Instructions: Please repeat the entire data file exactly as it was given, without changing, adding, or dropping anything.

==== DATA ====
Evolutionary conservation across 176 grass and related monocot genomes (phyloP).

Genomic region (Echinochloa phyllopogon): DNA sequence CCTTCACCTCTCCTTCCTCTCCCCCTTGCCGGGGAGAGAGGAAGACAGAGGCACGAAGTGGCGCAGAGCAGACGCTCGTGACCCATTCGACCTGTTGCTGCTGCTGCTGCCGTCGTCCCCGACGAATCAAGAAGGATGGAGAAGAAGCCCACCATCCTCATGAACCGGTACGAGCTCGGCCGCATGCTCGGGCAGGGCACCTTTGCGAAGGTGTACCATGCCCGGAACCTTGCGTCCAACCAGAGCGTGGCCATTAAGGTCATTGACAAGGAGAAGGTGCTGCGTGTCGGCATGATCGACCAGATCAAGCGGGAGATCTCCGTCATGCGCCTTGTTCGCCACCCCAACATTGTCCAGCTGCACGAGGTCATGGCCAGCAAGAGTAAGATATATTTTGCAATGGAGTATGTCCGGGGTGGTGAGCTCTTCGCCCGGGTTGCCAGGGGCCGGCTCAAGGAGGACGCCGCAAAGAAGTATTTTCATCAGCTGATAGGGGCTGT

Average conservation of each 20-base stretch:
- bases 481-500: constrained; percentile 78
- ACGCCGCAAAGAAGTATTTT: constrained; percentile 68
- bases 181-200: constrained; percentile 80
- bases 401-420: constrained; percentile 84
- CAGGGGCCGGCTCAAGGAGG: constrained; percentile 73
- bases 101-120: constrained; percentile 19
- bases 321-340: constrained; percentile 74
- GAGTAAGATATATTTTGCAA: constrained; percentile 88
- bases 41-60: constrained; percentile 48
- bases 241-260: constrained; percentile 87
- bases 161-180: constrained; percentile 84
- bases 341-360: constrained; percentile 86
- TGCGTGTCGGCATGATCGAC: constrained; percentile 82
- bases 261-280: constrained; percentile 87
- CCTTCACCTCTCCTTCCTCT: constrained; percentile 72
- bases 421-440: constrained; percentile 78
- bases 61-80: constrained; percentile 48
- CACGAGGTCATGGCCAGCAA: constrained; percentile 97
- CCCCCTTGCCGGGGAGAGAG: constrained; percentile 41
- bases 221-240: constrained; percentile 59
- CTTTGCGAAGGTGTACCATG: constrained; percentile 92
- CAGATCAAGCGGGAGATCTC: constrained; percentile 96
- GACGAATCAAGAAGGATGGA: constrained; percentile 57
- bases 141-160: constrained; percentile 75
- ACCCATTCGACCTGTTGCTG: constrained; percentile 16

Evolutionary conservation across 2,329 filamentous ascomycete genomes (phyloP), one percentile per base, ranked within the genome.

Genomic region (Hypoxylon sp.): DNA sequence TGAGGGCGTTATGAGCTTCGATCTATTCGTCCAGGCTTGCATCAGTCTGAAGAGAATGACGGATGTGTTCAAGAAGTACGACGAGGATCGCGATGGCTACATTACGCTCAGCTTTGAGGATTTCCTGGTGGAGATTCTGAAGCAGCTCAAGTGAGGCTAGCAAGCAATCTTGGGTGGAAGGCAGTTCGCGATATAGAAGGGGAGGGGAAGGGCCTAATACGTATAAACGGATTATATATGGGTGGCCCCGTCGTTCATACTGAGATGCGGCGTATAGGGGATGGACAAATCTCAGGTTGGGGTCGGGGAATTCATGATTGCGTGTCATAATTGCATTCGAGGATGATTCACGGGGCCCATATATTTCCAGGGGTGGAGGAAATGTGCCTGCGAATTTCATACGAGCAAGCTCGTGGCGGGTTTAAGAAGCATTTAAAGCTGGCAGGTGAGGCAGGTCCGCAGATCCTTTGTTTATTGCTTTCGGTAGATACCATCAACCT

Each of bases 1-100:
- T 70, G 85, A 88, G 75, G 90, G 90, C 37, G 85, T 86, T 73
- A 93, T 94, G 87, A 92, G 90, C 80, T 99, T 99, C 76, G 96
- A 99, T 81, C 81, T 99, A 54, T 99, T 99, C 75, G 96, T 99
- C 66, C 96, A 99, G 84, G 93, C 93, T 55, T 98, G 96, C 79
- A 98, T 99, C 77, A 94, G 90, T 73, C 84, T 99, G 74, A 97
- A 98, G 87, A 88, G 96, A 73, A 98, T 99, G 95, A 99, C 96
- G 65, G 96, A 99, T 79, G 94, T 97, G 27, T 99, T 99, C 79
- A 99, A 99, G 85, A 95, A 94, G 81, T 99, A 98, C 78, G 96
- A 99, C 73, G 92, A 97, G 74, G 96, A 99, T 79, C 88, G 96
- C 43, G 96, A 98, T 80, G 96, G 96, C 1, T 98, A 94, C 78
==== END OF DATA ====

Evolutionary conservation across 176 grass and related monocot genomes (phyloP).

Genomic region (Echinochloa phyllopogon): DNA sequence CCTTCACCTCTCCTTCCTCTCCCCCTTGCCGGGGAGAGAGGAAGACAGAGGCACGAAGTGGCGCAGAGCAGACGCTCGTGACCCATTCGACCTGTTGCTGCTGCTGCTGCCGTCGTCCCCGACGAATCAAGAAGGATGGAGAAGAAGCCCACCATCCTCATGAACCGGTACGAGCTCGGCCGCATGCTCGGGCAGGGCACCTTTGCGAAGGTGTACCATGCCCGGAACCTTGCGTCCAACCAGAGCGTGGCCATTAAGGTCATTGACAAGGAGAAGGTGCTGCGTGTCGGCATGATCGACCAGATCAAGCGGGAGATCTCCGTCATGCGCCTTGTTCGCCACCCCAACATTGTCCAGCTGCACGAGGTCATGGCCAGCAAGAGTAAGATATATTTTGCAATGGAGTATGTCCGGGGTGGTGAGCTCTTCGCCCGGGTTGCCAGGGGCCGGCTCAAGGAGGACGCCGCAAAGAAGTATTTTCATCAGCTGATAGGGGCTGT

Average conservation of each 20-base stretch:
- bases 481-500: constrained; percentile 78
- ACGCCGCAAAGAAGTATTTT: constrained; percentile 68
- bases 181-200: constrained; percentile 80
- bases 401-420: constrained; percentile 84
- CAGGGGCCGGCTCAAGGAGG: constrained; percentile 73
- bases 101-120: constrained; percentile 19
- bases 321-340: constrained; percentile 74
- GAGTAAGATATATTTTGCAA: constrained; percentile 88
- bases 41-60: constrained; percentile 48
- bases 241-260: constrained; percentile 87
- bases 161-180: constrained; percentile 84
- bases 341-360: constrained; percentile 86
- TGCGTGTCGGCATGATCGAC: constrained; percentile 82
- bases 261-280: constrained; percentile 87
- CCTTCACCTCTCCTTCCTCT: constrained; percentile 72
- bases 421-440: constrained; percentile 78
- bases 61-80: constrained; percentile 48
- CACGAGGTCATGGCCAGCAA: constrained; percentile 97
- CCCCCTTGCCGGGGAGAGAG: constrained; percentile 41
- bases 221-240: constrained; percentile 59
- CTTTGCGAAGGTGTACCATG: constrained; percentile 92
- CAGATCAAGCGGGAGATCTC: constrained; percentile 96
- GACGAATCAAGAAGGATGGA: constrained; percentile 57
- bases 141-160: constrained; percentile 75
- ACCCATTCGACCTGTTGCTG: constrained; percentile 16

Evolutionary conservation across 2,329 filamentous ascomycete genomes (phyloP), one percentile per base, ranked within the genome.

Genomic region (Hypoxylon sp.): DNA sequence TGAGGGCGTTATGAGCTTCGATCTATTCGTCCAGGCTTGCATCAGTCTGAAGAGAATGACGGATGTGTTCAAGAAGTACGACGAGGATCGCGATGGCTACATTACGCTCAGCTTTGAGGATTTCCTGGTGGAGATTCTGAAGCAGCTCAAGTGAGGCTAGCAAGCAATCTTGGGTGGAAGGCAGTTCGCGATATAGAAGGGGAGGGGAAGGGCCTAATACGTATAAACGGATTATATATGGGTGGCCCCGTCGTTCATACTGAGATGCGGCGTATAGGGGATGGACAAATCTCAGGTTGGGGTCGGGGAATTCATGATTGCGTGTCATAATTGCATTCGAGGATGATTCACGGGGCCCATATATTTCCAGGGGTGGAGGAAATGTGCCTGCGAATTTCATACGAGCAAGCTCGTGGCGGGTTTAAGAAGCATTTAAAGCTGGCAGGTGAGGCAGGTCCGCAGATCCTTTGTTTATTGCTTTCGGTAGATACCATCAACCT

Each of bases 1-100:
- T 70, G 85, A 88, G 75, G 90, G 90, C 37, G 85, T 86, T 73
- A 93, T 94, G 87, A 92, G 90, C 80, T 99, T 99, C 76, G 96
- A 99, T 81, C 81, T 99, A 54, T 99, T 99, C 75, G 96, T 99
- C 66, C 96, A 99, G 84, G 93, C 93, T 55, T 98, G 96, C 79
- A 98, T 99, C 77, A 94, G 90, T 73, C 84, T 99, G 74, A 97
- A 98, G 87, A 88, G 96, A 73, A 98, T 99, G 95, A 99, C 96
- G 65, G 96, A 99, T 79, G 94, T 97, G 27, T 99, T 99, C 79
- A 99, A 99, G 85, A 95, A 94, G 81, T 99, A 98, C 78, G 96
- A 99, C 73, G 92, A 97, G 74, G 96, A 99, T 79, C 88, G 96
- C 43, G 96, A 98, T 80, G 96, G 96, C 1, T 98, A 94, C 78